Leiden Psychology Blog

Twins: similar and unique?

Twins: similar and unique?

'Who are the Ultimate Twins?' With this slogan a Dutch TV programme set out to find the twins who were most similar in looks, personality, and behavior. One pair had defeated 229 pairs, leaving viewers wondering about how they can be so similar yet unique.

Cases of eerily similar twins are easy to find. Take for example the story of "the Jim twins": two identical twin men who were separated shortly after birth. Even though they had been raised in two different families, they still showed some striking similarities. Both bit their fingernails, both drove the same type of car and smoked the same brand of cigarettes, and both had had the same job. Some differences also emerged: one twin was better at expressing himself through writing and the other through talking, and they favored different hairstyles.

But why are identical twins so similar?

Our personality, looks, and behavior are all determined by an interplay of genes and environmental factors. Genes are for a large part responsible for hair and eye color, height, and build. In the case of identical twins, both have exactly the same genetic make-up. Environment on the other hand consists of everything that happens around us, including but not limited to the language we speak, the way our parents raise us, and the schools we go to. These factors will largely be the same for children from the same family and are referred to as shared environment. Identical twins share not only the exact same genetic background, but also the same family environment. It is therefore not surprising that identical twins can be so similar that people have a hard time telling them apart.
However, even identical twins are not completely identical in their behavior. Think, for example, about taste in music, friends, and leisure activities. These factors are more tailored to individual taste and are therefore referred to as unique environment. So even though identical twins share the same genes and family environment, they can still be distinguished as two unique persons because of their personal preferences.

Why are researchers so interested in studying twins?

Identical twins provide a great source of information about how much genes, environment, or a combination of the two contribute to a certain behavior. For example, “the Jim twins” might have had the same inherited level of intelligence, but due to their different upbringings their IQ scores could have been very different. If one twin had grown up in a low income family, his IQ could have been more influenced by his environment (e.g. lack of books, parents not promoting education) then genetic predisposition. Conversely, if the other twin had grown up in a high income family which stimulated his education in every possible way, genetics would play a larger role in explaining why that child reached a certain IQ. Because identical twins have the same genetic background, we know that differences in behavior can only be attributed to environmental factors. In people who do not share either genetic or family background we cannot tell what causes those differences.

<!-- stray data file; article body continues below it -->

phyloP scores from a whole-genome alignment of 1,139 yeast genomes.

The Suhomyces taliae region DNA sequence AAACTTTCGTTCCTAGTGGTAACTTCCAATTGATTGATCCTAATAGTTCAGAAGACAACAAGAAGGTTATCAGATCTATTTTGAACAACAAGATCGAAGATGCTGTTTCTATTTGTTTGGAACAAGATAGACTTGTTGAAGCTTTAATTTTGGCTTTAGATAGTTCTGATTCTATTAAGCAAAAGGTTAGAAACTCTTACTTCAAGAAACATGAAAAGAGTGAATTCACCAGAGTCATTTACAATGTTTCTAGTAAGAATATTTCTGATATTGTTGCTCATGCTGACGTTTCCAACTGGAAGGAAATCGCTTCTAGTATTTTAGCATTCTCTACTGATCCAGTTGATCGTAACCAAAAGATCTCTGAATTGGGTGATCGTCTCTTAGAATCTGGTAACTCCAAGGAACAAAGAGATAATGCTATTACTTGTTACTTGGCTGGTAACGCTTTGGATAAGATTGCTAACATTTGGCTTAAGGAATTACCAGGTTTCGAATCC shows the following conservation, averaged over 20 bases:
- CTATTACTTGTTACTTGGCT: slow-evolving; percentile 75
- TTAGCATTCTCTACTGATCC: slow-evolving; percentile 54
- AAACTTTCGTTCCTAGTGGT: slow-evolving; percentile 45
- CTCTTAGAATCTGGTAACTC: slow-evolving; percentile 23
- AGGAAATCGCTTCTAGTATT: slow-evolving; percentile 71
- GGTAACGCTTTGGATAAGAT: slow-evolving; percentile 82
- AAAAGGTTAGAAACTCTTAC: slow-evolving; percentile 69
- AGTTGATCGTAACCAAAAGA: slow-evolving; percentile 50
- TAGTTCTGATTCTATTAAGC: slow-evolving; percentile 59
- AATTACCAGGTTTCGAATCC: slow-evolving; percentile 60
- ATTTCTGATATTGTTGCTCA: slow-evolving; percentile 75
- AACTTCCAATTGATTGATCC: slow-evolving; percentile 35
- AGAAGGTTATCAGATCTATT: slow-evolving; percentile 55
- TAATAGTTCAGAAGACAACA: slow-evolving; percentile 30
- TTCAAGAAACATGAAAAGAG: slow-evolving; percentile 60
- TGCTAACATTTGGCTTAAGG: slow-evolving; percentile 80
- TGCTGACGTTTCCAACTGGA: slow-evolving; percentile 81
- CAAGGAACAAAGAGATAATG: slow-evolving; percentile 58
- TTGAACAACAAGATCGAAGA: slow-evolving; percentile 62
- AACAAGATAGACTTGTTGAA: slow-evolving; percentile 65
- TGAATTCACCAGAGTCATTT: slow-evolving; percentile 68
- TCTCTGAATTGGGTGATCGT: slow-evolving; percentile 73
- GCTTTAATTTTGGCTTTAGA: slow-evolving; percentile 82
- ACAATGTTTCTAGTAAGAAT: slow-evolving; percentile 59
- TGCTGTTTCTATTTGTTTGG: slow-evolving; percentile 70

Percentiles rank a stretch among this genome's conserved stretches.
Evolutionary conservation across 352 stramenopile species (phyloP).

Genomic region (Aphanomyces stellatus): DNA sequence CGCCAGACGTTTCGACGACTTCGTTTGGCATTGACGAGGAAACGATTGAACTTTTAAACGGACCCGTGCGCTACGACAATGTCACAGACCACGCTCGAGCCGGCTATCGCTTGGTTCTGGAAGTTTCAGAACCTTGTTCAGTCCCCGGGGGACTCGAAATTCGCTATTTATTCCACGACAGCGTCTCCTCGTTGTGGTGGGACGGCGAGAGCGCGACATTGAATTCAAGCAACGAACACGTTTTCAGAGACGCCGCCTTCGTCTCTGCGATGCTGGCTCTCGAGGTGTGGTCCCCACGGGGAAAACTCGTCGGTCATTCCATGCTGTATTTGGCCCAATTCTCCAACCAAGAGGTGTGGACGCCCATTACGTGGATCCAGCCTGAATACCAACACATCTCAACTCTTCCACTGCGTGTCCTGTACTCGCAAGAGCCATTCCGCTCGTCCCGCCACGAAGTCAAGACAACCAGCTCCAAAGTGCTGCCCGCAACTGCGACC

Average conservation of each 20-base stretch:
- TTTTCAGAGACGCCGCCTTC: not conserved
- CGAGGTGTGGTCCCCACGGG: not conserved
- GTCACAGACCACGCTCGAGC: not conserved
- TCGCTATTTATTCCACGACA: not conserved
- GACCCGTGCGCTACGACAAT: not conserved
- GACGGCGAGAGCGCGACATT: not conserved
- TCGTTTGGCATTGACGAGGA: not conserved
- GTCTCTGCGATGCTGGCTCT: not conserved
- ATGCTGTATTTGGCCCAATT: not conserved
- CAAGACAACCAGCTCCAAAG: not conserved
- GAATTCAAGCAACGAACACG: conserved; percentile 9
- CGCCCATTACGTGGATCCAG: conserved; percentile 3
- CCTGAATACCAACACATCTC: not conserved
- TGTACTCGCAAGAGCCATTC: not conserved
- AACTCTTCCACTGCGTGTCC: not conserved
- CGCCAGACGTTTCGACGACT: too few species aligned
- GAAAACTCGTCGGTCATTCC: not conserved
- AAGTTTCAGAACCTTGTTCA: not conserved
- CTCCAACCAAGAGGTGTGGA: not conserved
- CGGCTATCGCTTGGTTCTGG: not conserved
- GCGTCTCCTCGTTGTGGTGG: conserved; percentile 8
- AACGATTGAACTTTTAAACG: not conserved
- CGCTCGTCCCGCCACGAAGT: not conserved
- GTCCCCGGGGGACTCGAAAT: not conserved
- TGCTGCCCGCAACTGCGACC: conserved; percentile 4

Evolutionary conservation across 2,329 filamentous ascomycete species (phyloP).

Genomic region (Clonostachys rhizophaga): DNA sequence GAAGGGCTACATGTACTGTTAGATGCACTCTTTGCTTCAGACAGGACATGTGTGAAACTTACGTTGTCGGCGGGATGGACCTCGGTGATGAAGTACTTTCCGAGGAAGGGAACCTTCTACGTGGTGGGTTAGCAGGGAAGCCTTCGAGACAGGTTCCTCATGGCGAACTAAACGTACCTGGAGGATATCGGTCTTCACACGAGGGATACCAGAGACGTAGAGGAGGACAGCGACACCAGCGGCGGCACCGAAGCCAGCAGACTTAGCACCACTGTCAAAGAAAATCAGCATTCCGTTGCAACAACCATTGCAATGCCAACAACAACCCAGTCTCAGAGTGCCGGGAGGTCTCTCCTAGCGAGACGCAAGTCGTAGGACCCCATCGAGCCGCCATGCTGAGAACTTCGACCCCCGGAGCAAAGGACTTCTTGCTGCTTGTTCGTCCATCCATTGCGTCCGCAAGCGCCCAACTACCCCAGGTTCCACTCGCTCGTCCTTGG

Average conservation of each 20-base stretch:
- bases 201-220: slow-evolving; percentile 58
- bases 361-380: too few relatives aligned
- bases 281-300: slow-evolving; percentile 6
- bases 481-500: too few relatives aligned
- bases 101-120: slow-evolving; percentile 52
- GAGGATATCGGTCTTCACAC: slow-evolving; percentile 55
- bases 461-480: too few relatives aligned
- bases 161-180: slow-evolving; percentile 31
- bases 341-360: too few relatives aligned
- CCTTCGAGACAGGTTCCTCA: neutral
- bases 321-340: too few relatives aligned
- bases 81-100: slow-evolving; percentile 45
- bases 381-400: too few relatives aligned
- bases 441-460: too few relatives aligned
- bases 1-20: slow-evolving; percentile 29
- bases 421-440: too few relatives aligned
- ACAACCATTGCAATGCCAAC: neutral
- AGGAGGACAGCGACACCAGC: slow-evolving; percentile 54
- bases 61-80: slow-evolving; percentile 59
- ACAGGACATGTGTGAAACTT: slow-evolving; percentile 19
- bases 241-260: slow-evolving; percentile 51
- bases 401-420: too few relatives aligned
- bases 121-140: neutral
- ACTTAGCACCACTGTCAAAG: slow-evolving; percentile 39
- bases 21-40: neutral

The discovery of the importance of this interplay between genetic background and environmental influences has shed light on the development of numerous psychological disorders. We now know that autism isn’t just caused by parenting, and that schizophrenia cannot be completely attributed to genes. However, many questions remain to be answered about why some children develop well while others struggle to find their way in our society.

Twin studies in Leiden

In an attempt to answer these questions a large longitudinal twin study is currently being conducted at Leiden University, as part of the larger Consortium on Individual Development. The departments of Developmental Psychology and Child and Family Studies will collaborate in following four age groups of both identical and fraternal twins over a 6-year period. In this study, not only genes and environmental factors will be studied; measures of brain activity, personality traits, activity patterns, and interactions between parents and child will also be taken into account. This will provide a more comprehensive picture of what factors contribute to the well-being of children and might help us to understand even more about the similarity and uniqueness of twins.

Want to find out more about this study? Visit www.samen-uniek.com for more information.

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